Remember, our Part 1 scenario considered the cash flow before taxes to be $1,536/yr based on a rent rate of $1,575.  Now lets say that we calculate the rent rises.  I won’t bore you with all the math, but it takes our total 20 year cash flow before taxes number from $30,720 to $63,150.  That’s another $32,430 in favor of the rental house.

MOVING FORWARD
Listen, in my experience real estate is not as easily liquidated and carries more risk.  However, it is easily leveraged by real estate investors with good credit and assets and you can harvest the equity out of this house 10 years in to create a second income property with similar numbers.  Now the game has changed!

To be fair, stocks/mutual funds take less management, are easier to liquidate or buy/trade, and carry a whole let less risk.

And, let’s be clear, I own both rental property and mutual funds/stocks.  My preference after I have maxed out my IRA (and that of my wife) each year is to put the money in to real estate.  Just makes more sense to me. Why?

  1. Real estate has better returns.
  2. Real estate has better tax advantages.
  3. Real estate can be passed on capital gains tax free.
  4. Real estate can be leveraged.
  5. Some one else (tenant) is providing some of the equity growth.
  6. I have more control over house or property manager than I have over a far away company making widgets.

I could go on and on.  I am not saying don’t invest in the market.  I am saying, you should also be investing in real estate.

 

 

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Real Estate Investing Versus The Stock Market : Part 1

I have not done this for a while so it’s time to do it again.  Let’s look at real estate investing versus the stock market.  You may want to get comfortable and get out  a calculator to follow along.  Part 1 isn’t  a short post.  But when it comes to your retirement, shouldn’t you invest a few minutes to see whether you should leave that $35,000 in the stock market or to put it in rental housing?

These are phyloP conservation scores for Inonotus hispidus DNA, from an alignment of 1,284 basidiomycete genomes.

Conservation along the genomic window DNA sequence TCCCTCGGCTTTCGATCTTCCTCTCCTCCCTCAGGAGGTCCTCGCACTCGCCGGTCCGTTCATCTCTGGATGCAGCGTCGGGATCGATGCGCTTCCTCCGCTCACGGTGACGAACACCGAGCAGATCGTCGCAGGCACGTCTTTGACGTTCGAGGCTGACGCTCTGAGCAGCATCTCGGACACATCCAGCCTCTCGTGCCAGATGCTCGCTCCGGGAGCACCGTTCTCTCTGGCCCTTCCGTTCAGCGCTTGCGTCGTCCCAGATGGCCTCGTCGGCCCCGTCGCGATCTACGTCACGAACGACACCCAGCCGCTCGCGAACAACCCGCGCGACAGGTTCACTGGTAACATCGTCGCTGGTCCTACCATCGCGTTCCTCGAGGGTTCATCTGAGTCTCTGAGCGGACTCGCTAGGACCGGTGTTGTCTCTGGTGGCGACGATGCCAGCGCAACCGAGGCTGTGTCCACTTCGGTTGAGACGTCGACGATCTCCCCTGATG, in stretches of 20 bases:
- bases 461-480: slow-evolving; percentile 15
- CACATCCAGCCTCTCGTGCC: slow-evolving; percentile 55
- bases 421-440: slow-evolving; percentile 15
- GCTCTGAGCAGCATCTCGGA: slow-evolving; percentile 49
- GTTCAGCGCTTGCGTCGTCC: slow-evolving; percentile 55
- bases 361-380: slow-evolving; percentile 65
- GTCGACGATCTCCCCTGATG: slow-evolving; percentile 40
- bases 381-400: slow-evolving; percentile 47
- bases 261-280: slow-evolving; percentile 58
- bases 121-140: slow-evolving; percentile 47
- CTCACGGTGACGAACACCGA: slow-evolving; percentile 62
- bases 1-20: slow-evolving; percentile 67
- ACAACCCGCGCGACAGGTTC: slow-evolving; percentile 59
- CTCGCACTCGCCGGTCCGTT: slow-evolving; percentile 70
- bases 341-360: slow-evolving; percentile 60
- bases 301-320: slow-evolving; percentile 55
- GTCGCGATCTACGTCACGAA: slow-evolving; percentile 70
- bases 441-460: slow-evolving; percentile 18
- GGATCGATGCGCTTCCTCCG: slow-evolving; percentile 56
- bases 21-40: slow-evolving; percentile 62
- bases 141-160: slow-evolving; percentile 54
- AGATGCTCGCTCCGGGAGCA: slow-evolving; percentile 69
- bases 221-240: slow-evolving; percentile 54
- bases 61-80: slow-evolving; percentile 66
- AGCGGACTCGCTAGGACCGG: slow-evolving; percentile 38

OVERALL SCENARIO
Let’s say you are 45 years old with a plan to retire in September of 3034 at 65 years old.  You are maxing out your IRA contributions every year (Roth or Traditional, I don’t care) and/or are using your employer’s retirement plan.  Still, you have extra monies that you invest passively in the stock market in some mutual fund that isn’t giving you the results you are after or desire or heck, you just want to diversify.

In our scenario about to unfold you will need approximately $38,500 in cash to pay for the down payment and closing costs. The mortgage company will insist that this not deplete all your “on hand” cash so you’ll still need another $6,000-$8,000 in reserves easily accessible.

THE INCOME PROPERTY
First let’s look at the income property we are going to acquire.  It’s a “typical” lower bell curve house in Johnson County, Kansas, a “better-off” suburb of Kansas City, Missouri. The house would most likely be in Overland Park or Olathe.  Quite possibly it will be a 3-4 bedroom, 2-2.5 bath split level home with a 2 car garage in either the Shawnee Mission or Olathe School Districts. Good school districts. We’re also going to say, for the sake of this argument, that the home is a turn-key investment property that is professionally managed by us.

The negotiated purchase price will be $175,000 plus roughly $3,500 in closing costs since you will be leveraging with a 30 year mortgage at 5.75% with 20% down ($35,000) and, hypothetically speaking, closing on August 30, 2014 making your first payment due on October 1, 2014.  Therefore, your house payments will be $817.00 for principal and interest only.

THE INCOME
A house such as described should rent for about $1,575 all day long with good demand and, in our current rental market, with less than 30 days of vacancy.  That translates to a $18,900 a year in income. No.  You do not get to spend all that!  Because first, there is vacancy.

THE EXPENSES
Our Kansas City area property management company, KCPropertyManager.com has over 200 homes in our portfolio and we can tell you that on the Missouri side vacancies run about 7-8%.  On the Kansas side, at least right now, vacancies are running closer to 3-4%.

But that is not all, we cannot forget about taxes, insurance, repairs, sinking fund (for future repairs like roofs, appliances, etc, and fees for utilities and professional property management as well as any other miscellaneous costs.  Now, I can break all those down for you. However, as a Kansas City real estate agent who helps real estate investors every day, I can tell you that rental property expenses run anywhere from about 30-34% for self-managed homes to 35-40% for professionally managed homes.  Sure, any particular year can be slightly better or worse, but those are the averages I’m finding here in Kansas City.  (It’s also a function of what neighborhood you are in…but that’s a blog post for a whole other day.)

CASH FLOW BEFORE TAXES